Years ago, a major virus attack called the “Storm Worm” sent fake news alerts out for a once in a century superstorm experienced in Europe.  It was designed to bait users into clicking on the links to infect their systems.  These same attacks have continued in many other malware attacks. Facebook has recently improved algorigtms for their news feed facilities to reduce these attacks.

Facebook is making a significant change to its News Feed ranking algorithm to try to stomp out “clickbait” headlines. The company says it’s only targeting the most egregious examples, which intentionally leave out crucial information or mislead people, like “You’ll never believe who tripped and fell on the Red Carpet…” or “Apples are actually bad for you!?” or “When Facebook made THIS huge change… Publishers were SHOCKED!”

The company has  made smaller  tweaks over the last year to combat clickbait, but Facebook’s VP of product management Adam Mosseri tells Business Insider that this is the most dramatic change that it has launched since  its initial efforts in 2014. To figure out what was clickbait and what wasn’t, a Facebook team categorized tens of thousands of real headlines by looking at whether they purposely withheld information or distorted or exaggerated the truth. The resulting dataset was then used to train a classifier algorithm that gives any headline posted on Facebook a “clickbait” score based on patterns.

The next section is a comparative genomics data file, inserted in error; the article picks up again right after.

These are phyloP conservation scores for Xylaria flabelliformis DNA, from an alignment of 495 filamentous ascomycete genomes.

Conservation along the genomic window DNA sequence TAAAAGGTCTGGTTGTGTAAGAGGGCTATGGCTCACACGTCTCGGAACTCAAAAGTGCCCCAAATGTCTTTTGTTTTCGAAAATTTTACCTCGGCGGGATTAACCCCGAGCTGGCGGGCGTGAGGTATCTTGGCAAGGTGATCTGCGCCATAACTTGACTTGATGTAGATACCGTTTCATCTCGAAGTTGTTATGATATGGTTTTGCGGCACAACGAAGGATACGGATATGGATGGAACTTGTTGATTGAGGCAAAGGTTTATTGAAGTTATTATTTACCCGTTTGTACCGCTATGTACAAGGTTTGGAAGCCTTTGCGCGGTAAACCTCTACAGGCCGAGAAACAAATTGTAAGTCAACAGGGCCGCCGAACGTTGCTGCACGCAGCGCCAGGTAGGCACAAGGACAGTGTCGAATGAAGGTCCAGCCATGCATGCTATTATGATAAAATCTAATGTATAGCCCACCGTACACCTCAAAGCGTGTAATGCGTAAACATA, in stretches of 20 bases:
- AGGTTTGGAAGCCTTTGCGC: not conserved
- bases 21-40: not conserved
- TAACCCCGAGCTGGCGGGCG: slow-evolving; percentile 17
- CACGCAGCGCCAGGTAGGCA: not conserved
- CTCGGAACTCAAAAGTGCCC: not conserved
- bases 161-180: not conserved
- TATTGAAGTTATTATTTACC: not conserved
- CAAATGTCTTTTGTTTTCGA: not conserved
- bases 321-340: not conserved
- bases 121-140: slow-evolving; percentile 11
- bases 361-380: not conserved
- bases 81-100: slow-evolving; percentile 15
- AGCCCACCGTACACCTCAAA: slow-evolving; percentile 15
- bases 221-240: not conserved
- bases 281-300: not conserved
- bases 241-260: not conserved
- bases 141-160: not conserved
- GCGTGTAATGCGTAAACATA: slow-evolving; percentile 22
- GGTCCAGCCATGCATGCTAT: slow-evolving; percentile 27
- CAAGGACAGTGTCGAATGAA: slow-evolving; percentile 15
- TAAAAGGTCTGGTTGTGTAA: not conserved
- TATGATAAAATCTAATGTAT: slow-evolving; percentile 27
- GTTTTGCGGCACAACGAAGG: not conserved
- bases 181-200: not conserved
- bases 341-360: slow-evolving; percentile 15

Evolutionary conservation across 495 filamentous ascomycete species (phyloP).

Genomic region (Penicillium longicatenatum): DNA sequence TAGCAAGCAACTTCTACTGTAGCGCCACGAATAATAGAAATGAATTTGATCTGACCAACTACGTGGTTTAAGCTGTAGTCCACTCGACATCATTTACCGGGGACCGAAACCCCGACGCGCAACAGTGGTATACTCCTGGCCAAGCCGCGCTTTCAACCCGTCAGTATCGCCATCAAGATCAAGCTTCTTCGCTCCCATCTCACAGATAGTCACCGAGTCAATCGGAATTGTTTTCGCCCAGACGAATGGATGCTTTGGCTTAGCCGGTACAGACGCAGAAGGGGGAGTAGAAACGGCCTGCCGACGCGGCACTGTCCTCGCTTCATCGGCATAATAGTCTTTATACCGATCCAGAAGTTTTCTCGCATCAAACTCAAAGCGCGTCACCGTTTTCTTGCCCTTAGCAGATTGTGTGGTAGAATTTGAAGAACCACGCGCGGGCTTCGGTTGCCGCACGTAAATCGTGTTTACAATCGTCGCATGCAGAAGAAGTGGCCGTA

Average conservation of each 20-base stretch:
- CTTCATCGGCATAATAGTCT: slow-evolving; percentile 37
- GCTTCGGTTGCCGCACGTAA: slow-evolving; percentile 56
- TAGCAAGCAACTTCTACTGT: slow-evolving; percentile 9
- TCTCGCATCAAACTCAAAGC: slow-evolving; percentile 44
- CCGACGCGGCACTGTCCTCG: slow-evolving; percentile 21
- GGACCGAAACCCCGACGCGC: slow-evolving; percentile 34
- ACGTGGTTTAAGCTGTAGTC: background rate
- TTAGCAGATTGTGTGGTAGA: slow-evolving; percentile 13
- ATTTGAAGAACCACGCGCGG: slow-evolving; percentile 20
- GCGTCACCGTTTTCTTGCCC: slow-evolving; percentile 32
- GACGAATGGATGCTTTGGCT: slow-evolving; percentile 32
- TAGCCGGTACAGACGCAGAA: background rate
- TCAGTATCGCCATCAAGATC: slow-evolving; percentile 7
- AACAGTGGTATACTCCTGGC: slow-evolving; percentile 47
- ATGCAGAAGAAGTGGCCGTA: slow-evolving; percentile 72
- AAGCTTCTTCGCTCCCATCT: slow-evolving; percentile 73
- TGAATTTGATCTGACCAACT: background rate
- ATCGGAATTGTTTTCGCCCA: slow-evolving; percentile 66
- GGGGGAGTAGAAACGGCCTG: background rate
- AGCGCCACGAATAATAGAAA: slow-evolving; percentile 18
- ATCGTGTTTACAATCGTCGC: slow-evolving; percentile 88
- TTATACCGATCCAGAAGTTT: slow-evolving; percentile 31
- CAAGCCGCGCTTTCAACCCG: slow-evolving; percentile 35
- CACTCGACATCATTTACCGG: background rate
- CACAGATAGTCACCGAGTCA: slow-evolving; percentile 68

If that algorithm identifies that a high percentage of links that a Page posts or shares rank high on the “clickbait” scale, all links from that Page will appear lower in News Feed. In short, Facebook will decimate that Page’s reach and referral traffic. “We’re trying to change the incentives, to give publishers a reason to create headlines that are more straightforward,” he says. “We think that’s going to be a better experience for people, because that’s what we hear from people.”